Whistleblower Les Small was sacked by Shrewsbury and Telford Hospital NHS Trust (SaTH) after raising concerns, and later won a tribunal ruling that he had been unfairly dismissed in 2012.
He was a project manager in the trust’s estates department and had reported suspected asbestos in nursing accommodation at Royal Shrewsbury Hospital, fearing workmen could be exposed.
The trust was prosecuted and told to pay £34,000 earlier this year, after admitting two breaches of the Control of Asbestos Regulations 2012.
In a letter from the Care Quality Commission, deputy chief inspector of hospitals Nigel Acheson has now confirmed the matter will be the subject of an independent review.
It comes after Mr Small wrote to the CQC calling for an independent investigation into how the trust had handled the asbestos concerns, and what he described as the 'bullying culture' which led to him being sacked for raising the issues.
Responding to him, Mr Acheson said: "We are writing to inform you that the chair of Shrewsbury and Telford Hospitals NHS Trust has confirmed that he has commissioned an independent review of the concerns you have raised."
Ben Reid, chairman of the trust, also confirmed the review would be carried out, and added: "We are always looking to improve the way we do things and examine if there are any lessons we can learn."
Mr Small, 62, of Wellington, said he was pleased but also had some reservations.
He said: "People need to be held accountable. I'm pleased they have decided to do it but I question their motives.
"My hope is this is an independent inquiry and they want to find out exactly what happened."
In May, Telford Magistrates Court heard workers at SaTH were removing fixtures and fittings from an empty flat at the RSH when they disturbed asbestos-containing materials (ACMs).
It happened in June 2012 but the trust, which runs RSH and Princess Royal Hospital in Telford, then failed to take adequate measures to deal with the initial release of asbestos, exposing other contractors who later worked in the flat.
An investigation by the Health and Safety Executive found that the trust did not properly record ACM on its estate.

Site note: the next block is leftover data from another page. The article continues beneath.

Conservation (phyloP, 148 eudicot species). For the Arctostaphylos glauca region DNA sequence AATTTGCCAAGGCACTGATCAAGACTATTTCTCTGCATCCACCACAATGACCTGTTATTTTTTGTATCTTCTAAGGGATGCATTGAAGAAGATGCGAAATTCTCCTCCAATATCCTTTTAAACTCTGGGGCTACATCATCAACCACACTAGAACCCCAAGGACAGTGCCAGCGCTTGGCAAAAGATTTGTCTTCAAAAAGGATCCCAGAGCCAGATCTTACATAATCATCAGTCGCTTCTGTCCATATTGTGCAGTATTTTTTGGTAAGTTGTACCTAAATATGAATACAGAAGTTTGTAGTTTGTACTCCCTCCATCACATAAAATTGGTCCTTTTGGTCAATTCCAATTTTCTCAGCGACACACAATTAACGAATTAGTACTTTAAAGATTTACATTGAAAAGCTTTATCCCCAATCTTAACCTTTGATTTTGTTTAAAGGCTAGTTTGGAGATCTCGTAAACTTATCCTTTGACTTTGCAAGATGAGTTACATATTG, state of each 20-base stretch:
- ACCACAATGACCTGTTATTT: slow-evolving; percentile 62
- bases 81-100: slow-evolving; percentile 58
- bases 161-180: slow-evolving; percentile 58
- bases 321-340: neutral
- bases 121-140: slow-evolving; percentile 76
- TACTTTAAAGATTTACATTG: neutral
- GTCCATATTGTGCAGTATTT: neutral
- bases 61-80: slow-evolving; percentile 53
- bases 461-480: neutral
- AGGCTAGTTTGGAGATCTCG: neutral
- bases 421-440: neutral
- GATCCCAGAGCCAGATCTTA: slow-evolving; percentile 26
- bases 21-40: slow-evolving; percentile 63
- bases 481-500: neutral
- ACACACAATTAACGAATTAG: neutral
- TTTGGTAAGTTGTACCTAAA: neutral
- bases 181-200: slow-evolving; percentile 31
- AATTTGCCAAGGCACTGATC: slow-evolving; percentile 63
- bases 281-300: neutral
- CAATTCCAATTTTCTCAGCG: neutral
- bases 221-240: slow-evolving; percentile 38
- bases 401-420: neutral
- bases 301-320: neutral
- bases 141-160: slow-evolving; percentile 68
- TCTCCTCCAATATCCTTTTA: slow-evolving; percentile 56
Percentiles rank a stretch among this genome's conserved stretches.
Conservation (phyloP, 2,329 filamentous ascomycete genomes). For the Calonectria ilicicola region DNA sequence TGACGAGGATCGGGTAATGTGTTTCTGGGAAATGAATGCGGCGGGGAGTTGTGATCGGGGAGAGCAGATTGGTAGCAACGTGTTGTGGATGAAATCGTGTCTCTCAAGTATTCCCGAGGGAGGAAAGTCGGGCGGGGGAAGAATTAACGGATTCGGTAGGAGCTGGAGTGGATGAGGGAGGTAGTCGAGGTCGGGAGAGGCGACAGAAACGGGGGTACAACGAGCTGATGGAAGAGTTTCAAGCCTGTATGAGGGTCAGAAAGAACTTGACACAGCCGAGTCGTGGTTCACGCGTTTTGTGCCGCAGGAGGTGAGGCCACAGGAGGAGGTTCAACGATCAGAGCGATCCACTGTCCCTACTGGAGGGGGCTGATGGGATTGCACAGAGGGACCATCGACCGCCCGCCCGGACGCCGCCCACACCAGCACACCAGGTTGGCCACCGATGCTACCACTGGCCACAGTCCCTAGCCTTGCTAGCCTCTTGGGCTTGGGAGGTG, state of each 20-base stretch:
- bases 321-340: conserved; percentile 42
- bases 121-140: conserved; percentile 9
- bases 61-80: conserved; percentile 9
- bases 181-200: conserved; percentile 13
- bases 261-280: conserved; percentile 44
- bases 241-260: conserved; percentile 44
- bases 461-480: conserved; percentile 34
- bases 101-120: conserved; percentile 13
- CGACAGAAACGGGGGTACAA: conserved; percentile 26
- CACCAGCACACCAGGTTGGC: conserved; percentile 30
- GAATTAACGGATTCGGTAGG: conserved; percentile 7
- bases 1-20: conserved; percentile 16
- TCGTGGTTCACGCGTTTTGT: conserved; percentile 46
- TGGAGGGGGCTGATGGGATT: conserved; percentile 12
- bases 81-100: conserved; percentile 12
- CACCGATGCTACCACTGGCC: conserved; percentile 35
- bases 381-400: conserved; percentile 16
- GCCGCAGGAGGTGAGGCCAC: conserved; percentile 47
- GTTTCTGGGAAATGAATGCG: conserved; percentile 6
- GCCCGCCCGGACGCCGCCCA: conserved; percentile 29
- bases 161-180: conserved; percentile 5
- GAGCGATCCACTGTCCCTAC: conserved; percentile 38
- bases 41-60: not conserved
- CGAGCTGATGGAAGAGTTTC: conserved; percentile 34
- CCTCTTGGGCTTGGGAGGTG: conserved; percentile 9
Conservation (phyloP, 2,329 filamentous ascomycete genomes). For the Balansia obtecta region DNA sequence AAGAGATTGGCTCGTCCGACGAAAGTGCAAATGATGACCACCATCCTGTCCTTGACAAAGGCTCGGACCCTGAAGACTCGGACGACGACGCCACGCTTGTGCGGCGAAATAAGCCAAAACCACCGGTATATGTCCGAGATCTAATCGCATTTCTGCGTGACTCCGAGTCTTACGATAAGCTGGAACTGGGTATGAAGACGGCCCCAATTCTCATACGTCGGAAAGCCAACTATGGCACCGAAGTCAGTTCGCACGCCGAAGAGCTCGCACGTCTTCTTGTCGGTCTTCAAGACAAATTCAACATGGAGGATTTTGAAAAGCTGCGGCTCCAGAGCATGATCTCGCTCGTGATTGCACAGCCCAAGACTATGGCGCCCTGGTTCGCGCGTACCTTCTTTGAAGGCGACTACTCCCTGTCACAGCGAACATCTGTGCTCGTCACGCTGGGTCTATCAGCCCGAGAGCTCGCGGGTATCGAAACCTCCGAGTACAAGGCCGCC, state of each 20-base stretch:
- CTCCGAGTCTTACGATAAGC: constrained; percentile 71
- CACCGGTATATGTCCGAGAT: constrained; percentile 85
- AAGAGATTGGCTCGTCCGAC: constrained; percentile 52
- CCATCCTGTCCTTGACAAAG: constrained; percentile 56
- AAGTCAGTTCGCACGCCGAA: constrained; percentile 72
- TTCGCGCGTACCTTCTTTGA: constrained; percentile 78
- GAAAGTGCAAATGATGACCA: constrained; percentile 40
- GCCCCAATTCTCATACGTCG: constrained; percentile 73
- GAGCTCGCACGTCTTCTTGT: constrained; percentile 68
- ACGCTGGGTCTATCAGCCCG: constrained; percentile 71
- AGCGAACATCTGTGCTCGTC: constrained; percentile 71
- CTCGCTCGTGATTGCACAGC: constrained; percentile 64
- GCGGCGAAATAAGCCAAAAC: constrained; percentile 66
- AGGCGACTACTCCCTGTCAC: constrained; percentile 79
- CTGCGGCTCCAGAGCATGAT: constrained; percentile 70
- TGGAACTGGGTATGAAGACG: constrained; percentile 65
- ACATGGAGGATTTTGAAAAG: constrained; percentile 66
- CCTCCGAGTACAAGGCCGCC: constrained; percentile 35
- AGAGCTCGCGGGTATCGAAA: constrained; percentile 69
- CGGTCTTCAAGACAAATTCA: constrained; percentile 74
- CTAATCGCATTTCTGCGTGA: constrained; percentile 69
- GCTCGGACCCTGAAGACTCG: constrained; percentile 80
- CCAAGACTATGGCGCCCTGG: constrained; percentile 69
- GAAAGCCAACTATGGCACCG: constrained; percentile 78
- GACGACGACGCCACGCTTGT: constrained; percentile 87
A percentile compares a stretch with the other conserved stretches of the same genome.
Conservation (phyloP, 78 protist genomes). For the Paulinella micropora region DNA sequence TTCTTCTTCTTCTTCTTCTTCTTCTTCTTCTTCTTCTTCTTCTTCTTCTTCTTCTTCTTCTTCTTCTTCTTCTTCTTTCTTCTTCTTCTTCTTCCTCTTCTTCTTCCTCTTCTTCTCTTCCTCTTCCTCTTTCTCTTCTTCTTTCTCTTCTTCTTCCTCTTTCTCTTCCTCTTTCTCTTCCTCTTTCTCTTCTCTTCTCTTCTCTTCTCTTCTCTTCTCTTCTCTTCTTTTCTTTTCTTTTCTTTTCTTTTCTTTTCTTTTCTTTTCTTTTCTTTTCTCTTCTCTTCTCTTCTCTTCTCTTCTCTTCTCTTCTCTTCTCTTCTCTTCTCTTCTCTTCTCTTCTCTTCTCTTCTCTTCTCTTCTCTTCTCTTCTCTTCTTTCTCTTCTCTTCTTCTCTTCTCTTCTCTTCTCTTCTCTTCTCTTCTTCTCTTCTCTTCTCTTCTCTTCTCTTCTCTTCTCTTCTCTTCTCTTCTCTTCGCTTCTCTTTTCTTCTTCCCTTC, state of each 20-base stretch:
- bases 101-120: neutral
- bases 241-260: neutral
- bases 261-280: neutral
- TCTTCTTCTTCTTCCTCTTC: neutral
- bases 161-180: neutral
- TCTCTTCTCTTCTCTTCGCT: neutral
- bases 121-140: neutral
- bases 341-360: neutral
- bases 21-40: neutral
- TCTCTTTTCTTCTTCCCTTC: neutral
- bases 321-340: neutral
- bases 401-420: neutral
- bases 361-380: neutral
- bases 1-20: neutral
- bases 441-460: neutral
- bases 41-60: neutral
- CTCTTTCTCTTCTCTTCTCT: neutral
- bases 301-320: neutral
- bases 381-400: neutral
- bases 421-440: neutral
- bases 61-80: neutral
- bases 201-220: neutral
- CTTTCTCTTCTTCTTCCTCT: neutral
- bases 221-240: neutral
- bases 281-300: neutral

SaTH had arrangements in place to manage asbestos but the overall management plan for dealing with it was not recorded in a clear and concise manner or effectively communicated to workers, the HSE said.
The trust had insufficient auditing procedures to ensure that the arrangements contained in the policy and management plan were fully implemented, working properly and effective.
The procedures in place upon the discovery of asbestos were inadequate and SaTH failed to prevent re-entry into the contaminated area by other workers.
The trust was fined £16,000 and ordered to pay costs of £18,385.80.
Hospital bosses said disciplinary hearings took place as a result of an investigation and changes were made.
Speaking earlier this year, Julia Clarke, director of corporate governance at SaTH, said since the issue was raised seven years ago the trust had worked closely with the HSE.
She said: “The investigation we carried out into this matter at the time confirmed that, although policies were in place at the trust, they were not always being followed.
“There were a number of disciplinary hearings that took place as a result of the investigation.
“A number of actions were taken to put new systems and processes in place to ensure there is now a much more robust approach to asbestos management across the trust.
“Magistrates recognised that nobody had come to harm as a result of this issue and that we had taken action to remedy the situation.
"They also recognised our outstanding co-operation throughout.”